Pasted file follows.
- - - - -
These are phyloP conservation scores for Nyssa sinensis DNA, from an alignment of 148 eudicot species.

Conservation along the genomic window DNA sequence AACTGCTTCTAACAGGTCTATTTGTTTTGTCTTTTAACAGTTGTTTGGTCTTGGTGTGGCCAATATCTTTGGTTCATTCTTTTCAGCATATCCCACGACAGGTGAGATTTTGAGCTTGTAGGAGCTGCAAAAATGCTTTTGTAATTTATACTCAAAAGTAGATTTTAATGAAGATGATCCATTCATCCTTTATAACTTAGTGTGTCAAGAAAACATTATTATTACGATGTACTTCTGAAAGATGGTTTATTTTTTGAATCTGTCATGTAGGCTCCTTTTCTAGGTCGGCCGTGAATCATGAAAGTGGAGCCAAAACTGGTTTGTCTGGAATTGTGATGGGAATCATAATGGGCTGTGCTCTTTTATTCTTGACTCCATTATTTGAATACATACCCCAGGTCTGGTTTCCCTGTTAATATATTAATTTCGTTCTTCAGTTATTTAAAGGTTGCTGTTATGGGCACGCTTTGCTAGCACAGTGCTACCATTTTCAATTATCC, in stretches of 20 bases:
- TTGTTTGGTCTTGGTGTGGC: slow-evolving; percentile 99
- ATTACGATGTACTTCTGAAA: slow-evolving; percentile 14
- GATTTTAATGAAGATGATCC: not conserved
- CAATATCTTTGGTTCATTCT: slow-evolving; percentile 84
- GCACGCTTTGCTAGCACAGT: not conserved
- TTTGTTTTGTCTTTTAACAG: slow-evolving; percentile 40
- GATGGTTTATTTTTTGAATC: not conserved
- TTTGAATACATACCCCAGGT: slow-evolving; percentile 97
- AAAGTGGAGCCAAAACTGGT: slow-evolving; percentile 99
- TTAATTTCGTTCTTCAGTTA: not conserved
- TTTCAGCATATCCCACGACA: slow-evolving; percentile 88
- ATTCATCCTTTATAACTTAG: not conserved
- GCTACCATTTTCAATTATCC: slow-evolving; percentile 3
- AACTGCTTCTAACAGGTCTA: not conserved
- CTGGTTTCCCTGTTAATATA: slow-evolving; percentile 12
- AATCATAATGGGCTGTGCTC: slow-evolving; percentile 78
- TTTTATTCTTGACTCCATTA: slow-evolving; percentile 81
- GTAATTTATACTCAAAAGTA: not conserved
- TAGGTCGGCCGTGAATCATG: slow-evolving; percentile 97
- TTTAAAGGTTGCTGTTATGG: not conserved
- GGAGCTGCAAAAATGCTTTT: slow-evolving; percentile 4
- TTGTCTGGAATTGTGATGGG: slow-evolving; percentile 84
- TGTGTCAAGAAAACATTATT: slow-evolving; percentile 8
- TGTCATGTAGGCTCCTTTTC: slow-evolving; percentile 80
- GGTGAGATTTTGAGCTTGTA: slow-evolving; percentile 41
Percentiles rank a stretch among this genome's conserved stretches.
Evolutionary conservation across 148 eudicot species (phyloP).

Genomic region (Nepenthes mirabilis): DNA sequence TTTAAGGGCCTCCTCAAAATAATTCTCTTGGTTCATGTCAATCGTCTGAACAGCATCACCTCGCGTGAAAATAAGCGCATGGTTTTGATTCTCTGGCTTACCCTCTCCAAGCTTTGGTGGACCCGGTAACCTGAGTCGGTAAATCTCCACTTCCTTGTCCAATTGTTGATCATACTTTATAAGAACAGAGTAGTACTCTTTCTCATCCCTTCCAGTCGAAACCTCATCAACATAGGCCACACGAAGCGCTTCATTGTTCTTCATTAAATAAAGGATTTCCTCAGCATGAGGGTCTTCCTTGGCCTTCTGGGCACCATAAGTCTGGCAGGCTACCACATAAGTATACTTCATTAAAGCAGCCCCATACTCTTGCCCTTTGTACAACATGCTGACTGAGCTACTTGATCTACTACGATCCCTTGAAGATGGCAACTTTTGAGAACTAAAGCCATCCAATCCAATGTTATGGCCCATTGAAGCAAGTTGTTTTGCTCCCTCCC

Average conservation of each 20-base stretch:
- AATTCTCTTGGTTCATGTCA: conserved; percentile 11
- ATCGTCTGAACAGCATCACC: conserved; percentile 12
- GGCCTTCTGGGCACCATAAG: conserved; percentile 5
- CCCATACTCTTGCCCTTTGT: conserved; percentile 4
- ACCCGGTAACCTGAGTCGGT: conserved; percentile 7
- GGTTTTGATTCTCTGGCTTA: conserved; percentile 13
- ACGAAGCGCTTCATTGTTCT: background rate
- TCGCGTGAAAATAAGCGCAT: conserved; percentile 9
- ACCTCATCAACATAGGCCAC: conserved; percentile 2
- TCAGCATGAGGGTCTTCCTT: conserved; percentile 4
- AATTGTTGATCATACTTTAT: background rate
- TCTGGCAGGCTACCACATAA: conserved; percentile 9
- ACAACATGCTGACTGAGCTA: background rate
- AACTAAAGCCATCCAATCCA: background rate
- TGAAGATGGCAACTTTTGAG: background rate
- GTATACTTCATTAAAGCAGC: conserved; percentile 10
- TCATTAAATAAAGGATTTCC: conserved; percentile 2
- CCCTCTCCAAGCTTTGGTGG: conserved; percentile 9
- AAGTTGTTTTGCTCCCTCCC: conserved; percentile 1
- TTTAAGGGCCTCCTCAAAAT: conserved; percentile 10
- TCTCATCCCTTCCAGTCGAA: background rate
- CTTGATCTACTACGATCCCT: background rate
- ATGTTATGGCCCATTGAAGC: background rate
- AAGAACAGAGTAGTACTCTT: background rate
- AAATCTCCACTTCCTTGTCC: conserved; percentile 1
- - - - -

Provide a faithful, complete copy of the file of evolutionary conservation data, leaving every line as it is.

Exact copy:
These are phyloP conservation scores for Nyssa sinensis DNA, from an alignment of 148 eudicot species.

Conservation along the genomic window DNA sequence AACTGCTTCTAACAGGTCTATTTGTTTTGTCTTTTAACAGTTGTTTGGTCTTGGTGTGGCCAATATCTTTGGTTCATTCTTTTCAGCATATCCCACGACAGGTGAGATTTTGAGCTTGTAGGAGCTGCAAAAATGCTTTTGTAATTTATACTCAAAAGTAGATTTTAATGAAGATGATCCATTCATCCTTTATAACTTAGTGTGTCAAGAAAACATTATTATTACGATGTACTTCTGAAAGATGGTTTATTTTTTGAATCTGTCATGTAGGCTCCTTTTCTAGGTCGGCCGTGAATCATGAAAGTGGAGCCAAAACTGGTTTGTCTGGAATTGTGATGGGAATCATAATGGGCTGTGCTCTTTTATTCTTGACTCCATTATTTGAATACATACCCCAGGTCTGGTTTCCCTGTTAATATATTAATTTCGTTCTTCAGTTATTTAAAGGTTGCTGTTATGGGCACGCTTTGCTAGCACAGTGCTACCATTTTCAATTATCC, in stretches of 20 bases:
- TTGTTTGGTCTTGGTGTGGC: slow-evolving; percentile 99
- ATTACGATGTACTTCTGAAA: slow-evolving; percentile 14
- GATTTTAATGAAGATGATCC: not conserved
- CAATATCTTTGGTTCATTCT: slow-evolving; percentile 84
- GCACGCTTTGCTAGCACAGT: not conserved
- TTTGTTTTGTCTTTTAACAG: slow-evolving; percentile 40
- GATGGTTTATTTTTTGAATC: not conserved
- TTTGAATACATACCCCAGGT: slow-evolving; percentile 97
- AAAGTGGAGCCAAAACTGGT: slow-evolving; percentile 99
- TTAATTTCGTTCTTCAGTTA: not conserved
- TTTCAGCATATCCCACGACA: slow-evolving; percentile 88
- ATTCATCCTTTATAACTTAG: not conserved
- GCTACCATTTTCAATTATCC: slow-evolving; percentile 3
- AACTGCTTCTAACAGGTCTA: not conserved
- CTGGTTTCCCTGTTAATATA: slow-evolving; percentile 12
- AATCATAATGGGCTGTGCTC: slow-evolving; percentile 78
- TTTTATTCTTGACTCCATTA: slow-evolving; percentile 81
- GTAATTTATACTCAAAAGTA: not conserved
- TAGGTCGGCCGTGAATCATG: slow-evolving; percentile 97
- TTTAAAGGTTGCTGTTATGG: not conserved
- GGAGCTGCAAAAATGCTTTT: slow-evolving; percentile 4
- TTGTCTGGAATTGTGATGGG: slow-evolving; percentile 84
- TGTGTCAAGAAAACATTATT: slow-evolving; percentile 8
- TGTCATGTAGGCTCCTTTTC: slow-evolving; percentile 80
- GGTGAGATTTTGAGCTTGTA: slow-evolving; percentile 41
Percentiles rank a stretch among this genome's conserved stretches.
Evolutionary conservation across 148 eudicot species (phyloP).

Genomic region (Nepenthes mirabilis): DNA sequence TTTAAGGGCCTCCTCAAAATAATTCTCTTGGTTCATGTCAATCGTCTGAACAGCATCACCTCGCGTGAAAATAAGCGCATGGTTTTGATTCTCTGGCTTACCCTCTCCAAGCTTTGGTGGACCCGGTAACCTGAGTCGGTAAATCTCCACTTCCTTGTCCAATTGTTGATCATACTTTATAAGAACAGAGTAGTACTCTTTCTCATCCCTTCCAGTCGAAACCTCATCAACATAGGCCACACGAAGCGCTTCATTGTTCTTCATTAAATAAAGGATTTCCTCAGCATGAGGGTCTTCCTTGGCCTTCTGGGCACCATAAGTCTGGCAGGCTACCACATAAGTATACTTCATTAAAGCAGCCCCATACTCTTGCCCTTTGTACAACATGCTGACTGAGCTACTTGATCTACTACGATCCCTTGAAGATGGCAACTTTTGAGAACTAAAGCCATCCAATCCAATGTTATGGCCCATTGAAGCAAGTTGTTTTGCTCCCTCCC

Average conservation of each 20-base stretch:
- AATTCTCTTGGTTCATGTCA: conserved; percentile 11
- ATCGTCTGAACAGCATCACC: conserved; percentile 12
- GGCCTTCTGGGCACCATAAG: conserved; percentile 5
- CCCATACTCTTGCCCTTTGT: conserved; percentile 4
- ACCCGGTAACCTGAGTCGGT: conserved; percentile 7
- GGTTTTGATTCTCTGGCTTA: conserved; percentile 13
- ACGAAGCGCTTCATTGTTCT: background rate
- TCGCGTGAAAATAAGCGCAT: conserved; percentile 9
- ACCTCATCAACATAGGCCAC: conserved; percentile 2
- TCAGCATGAGGGTCTTCCTT: conserved; percentile 4
- AATTGTTGATCATACTTTAT: background rate
- TCTGGCAGGCTACCACATAA: conserved; percentile 9
- ACAACATGCTGACTGAGCTA: background rate
- AACTAAAGCCATCCAATCCA: background rate
- TGAAGATGGCAACTTTTGAG: background rate
- GTATACTTCATTAAAGCAGC: conserved; percentile 10
- TCATTAAATAAAGGATTTCC: conserved; percentile 2
- CCCTCTCCAAGCTTTGGTGG: conserved; percentile 9
- AAGTTGTTTTGCTCCCTCCC: conserved; percentile 1
- TTTAAGGGCCTCCTCAAAAT: conserved; percentile 10
- TCTCATCCCTTCCAGTCGAA: background rate
- CTTGATCTACTACGATCCCT: background rate
- ATGTTATGGCCCATTGAAGC: background rate
- AAGAACAGAGTAGTACTCTT: background rate
- AAATCTCCACTTCCTTGTCC: conserved; percentile 1